BY EUGEN SCHOENFELD / AJT //
Jewish history of the last two millennia, from the time when Constantine declared Christianity to be the official religion of Rome, is practically a lesson in martyrism. It is a chronicle of tragedies, intolerance, forced eviction and genocide.
This is not to say that Jews alone have experienced such tragedies, but no other people – at least to my knowledge – were forced to become a wandering people like the Jews. And not only were we forced to move from most, if not all, countries in which we resided (including their own, Israel), but we were also not permitted to settle in other countries.
We, the Jews, who provided the foundation for most of the world’s faiths, became abandoned and despised by those whose faith rose out of Judaism.
It is a curious phenomenon that Jews were punished for having the temerity to advocate the principles of justice and peace (in my eyes, essential for a religion based on humanism and human morality), became the subject for hostility, were declared to be “unjust” and “immoral” and subjected to genocide.
What’s more, all nations that accepted Jews to live in their midst have prospered economically and intellectually, but – regardless of such benefits that they bestowed on their hosts – they were frequently forced to depart as though they themselves were the plague.
Either that or, as in the case of the Holocaust, they were the target of an extermination. All this taken into account, it is fitting and proper that we should not only remember the martyrdom of Jews but that we should also recognize their contributions to the development of any ethical and moral religion.
What It Is that We Should Remember
Along these lines, the United Nations has set aside Jan. 22 as Holocaust Memorial Day. The date marks the anniversary of the liberation of Auschwitz, a city that became the symbolic representative of the murder of millions of Jews in concentration camps by those who followed a mentally deranged leader who desired world domination.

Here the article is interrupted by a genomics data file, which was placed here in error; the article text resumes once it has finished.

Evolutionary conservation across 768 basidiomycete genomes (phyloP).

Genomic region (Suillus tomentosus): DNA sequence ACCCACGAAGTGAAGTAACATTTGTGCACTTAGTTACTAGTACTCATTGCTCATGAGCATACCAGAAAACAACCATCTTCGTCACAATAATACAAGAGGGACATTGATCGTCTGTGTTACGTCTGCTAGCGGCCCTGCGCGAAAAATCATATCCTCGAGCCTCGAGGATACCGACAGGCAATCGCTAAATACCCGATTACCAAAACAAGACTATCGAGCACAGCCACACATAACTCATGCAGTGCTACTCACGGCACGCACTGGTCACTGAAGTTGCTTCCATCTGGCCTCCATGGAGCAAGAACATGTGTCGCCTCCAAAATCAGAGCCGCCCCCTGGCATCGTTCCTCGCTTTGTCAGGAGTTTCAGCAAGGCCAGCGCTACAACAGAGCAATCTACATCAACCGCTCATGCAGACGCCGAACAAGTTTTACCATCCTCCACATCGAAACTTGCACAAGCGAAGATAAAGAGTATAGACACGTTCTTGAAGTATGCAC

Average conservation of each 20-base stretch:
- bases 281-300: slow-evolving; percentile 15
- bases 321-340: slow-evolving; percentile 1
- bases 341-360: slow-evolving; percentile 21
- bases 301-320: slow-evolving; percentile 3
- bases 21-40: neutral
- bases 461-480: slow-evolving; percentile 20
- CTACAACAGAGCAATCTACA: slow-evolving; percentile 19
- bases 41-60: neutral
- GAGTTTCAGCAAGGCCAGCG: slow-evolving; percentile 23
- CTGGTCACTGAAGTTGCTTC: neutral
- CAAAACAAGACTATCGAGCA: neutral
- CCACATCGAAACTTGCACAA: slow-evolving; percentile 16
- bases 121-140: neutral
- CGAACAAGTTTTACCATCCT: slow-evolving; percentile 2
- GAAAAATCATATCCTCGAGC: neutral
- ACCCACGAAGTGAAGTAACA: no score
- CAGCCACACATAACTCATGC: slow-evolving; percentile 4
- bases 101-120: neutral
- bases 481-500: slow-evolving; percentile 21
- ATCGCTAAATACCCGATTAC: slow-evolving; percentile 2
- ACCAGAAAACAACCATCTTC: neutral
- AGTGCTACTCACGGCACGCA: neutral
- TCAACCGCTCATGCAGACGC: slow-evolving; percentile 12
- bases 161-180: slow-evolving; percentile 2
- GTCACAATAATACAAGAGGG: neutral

I say, let us also designate that day as a memorial day for Jews’ contribution to the world of culture, the spirit of justice and a moral philosophy designed to advance human knowledge and the betterment of human life.
We have come to a point in history when most of the Holocaust witnesses are dying. This is, of course, a natural process, but keep in mind that shortly the world will be without witnesses to remind us of the inhumanity and atrocities that the collective id is capable of effecting upon life.
We must continue to remember the Holocaust as man’s capability to revert to an archaic state – governed by his base instinct of selfishness and leading to an abuse of power. The Shoah should be a constant reminder that, as noted psychoanalyst Erich Fromm cautioned, it is very easy to forget the principles of humanism, of justice and of freedom.
And going forward, we must be careful lest we make the memory of the Holocaust an empty symbol, like so many other memorial days: a trophy placed on the shelf to gather dust, brought down once a year for a meaningless ritual. Instead, we must actively and sincerely remember the past if we wish to improve our future – and especially if we wish to achieve a dream started by the sages and prophets of the same people who Hitler sought to destroy.
This dream is of universal peace, of a time when we turn our swords into plowshares and the use of guns will become merely an historical memory.
How Can a Dream Come True?
Human beings face enough challenges: we must solve problems of health and of adequate sustenance without adding problems caused by hatred and the creation of destructive forces like those experienced during the Holocaust.
We all seek a world of peace, a kind of world depicted in the legends of a Messianic age. This can be achieved by (in the words of Theodor Herzl, the great dreamer of a peaceful Israel): “Keeping the image of our dreams in our mind.”
But it can only become a reality if we but adhere to the principles of freedom and justice and the elimination of pain.
As a Jew and a Holocaust survivor, I must caution the world. If we wish to continue to exist as humans, we first must learn to act humanely and follow the dreams set forth by Jonah, Micah and Isaiah. Their teaching clearly cautions us that, for mankind to exist, we must adhere to the universal values of peace and justice.
I would like to thank the hard working staff of the two agencies in Atlanta – The Georgia Commission for the Holocaust and the Breman Museum – for their continued effort to teach the lessons of the Holocaust.
Eugen Schoenfeld is a professor and chair emeritus at Georgia State University, educational director of the Georgia Commission for the Holocaust and a Holocaust survivor.